My dissertation, “‘A House Is Not a Home”: African American Literature and the Problematic Signification of Housing in the Jim Crow Era,” examines home acquisition, maintenance, and decor across biographical, editorial, and fictional writings and identifies housing as a major societal issue shaping the rhetorical strategies of African American literature of the Jim Crow era. Juxtaposing these sources with advertisements, conference proceedings, and other documents, I isolate a racist discourse linking the ideal house to Black citizenship and progress, which I have termed the discourse of Black housing, that has largely been ignored. Using close textual analysis, I identify how the fictions of African American authors—Frances Harper, James Weldon Johnson, Gwendolyn Brooks, and others—signify on the discourse of Black housing. Drawing primarily from cultural studies, discourse analysis, and critical race theory, I argue that these authors anticipate the economic and psychological repercussions of this discourse and intervene with radical problem-solving strategies to undermine it, expose its white supremacist origins and exponential effects, and empower Black audiences regardless of the material condition of their homes. By closely examining discussions of housing in African American literature, “A House Is Not a Home” foregrounds another way African American literature ingeniously offers Black Americans tools for healthy survival.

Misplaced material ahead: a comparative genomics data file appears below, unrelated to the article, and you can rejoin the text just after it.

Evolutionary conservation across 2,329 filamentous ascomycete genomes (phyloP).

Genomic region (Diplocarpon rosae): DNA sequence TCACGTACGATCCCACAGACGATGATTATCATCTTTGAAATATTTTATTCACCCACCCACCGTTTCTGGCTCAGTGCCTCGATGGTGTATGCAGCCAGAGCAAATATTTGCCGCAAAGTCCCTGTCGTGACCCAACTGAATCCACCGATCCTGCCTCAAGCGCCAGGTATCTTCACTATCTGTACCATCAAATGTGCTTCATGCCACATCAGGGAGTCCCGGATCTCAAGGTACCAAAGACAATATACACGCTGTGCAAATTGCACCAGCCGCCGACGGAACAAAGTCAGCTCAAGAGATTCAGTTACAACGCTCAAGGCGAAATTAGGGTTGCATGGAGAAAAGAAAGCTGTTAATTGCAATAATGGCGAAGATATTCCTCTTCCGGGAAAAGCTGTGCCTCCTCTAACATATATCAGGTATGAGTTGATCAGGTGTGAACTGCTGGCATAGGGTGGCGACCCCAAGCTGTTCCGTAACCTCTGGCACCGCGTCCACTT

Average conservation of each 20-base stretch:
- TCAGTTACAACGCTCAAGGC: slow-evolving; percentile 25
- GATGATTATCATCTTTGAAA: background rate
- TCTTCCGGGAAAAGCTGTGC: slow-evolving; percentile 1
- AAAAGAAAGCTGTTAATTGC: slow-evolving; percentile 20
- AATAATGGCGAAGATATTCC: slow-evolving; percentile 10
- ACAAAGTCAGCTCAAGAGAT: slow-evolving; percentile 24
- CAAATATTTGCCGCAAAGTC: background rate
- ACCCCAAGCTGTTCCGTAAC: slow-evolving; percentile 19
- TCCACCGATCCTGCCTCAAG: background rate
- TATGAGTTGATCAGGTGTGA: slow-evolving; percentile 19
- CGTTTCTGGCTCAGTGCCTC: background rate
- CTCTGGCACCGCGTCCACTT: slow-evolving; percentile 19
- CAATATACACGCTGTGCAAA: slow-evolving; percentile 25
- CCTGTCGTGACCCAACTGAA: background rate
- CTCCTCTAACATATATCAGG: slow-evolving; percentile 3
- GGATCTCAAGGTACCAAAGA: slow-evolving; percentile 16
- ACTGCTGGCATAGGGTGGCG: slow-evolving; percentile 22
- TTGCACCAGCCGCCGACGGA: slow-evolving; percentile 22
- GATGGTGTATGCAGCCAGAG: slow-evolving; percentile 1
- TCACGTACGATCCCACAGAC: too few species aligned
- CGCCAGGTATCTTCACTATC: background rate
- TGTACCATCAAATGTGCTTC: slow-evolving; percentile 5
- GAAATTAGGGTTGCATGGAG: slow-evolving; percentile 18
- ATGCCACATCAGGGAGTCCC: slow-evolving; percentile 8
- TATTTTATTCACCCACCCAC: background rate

Current sociological studies show that, even today, Black homeowners remain disproportionately more likely to view homeownership as a marker of success and citizenship even in the face of disastrous financial outcomes. Reading history out of these texts helps to not only rediscover the toxic roots of a discourse still in circulation but also to find empowering strategies of resistance.
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Hamilton, Summer L., ""A House Is Not a Home": African American Literature and the Problematic Signification of Housing in the Jim Crow Era" (2021). English Theses and Dissertations. 9.
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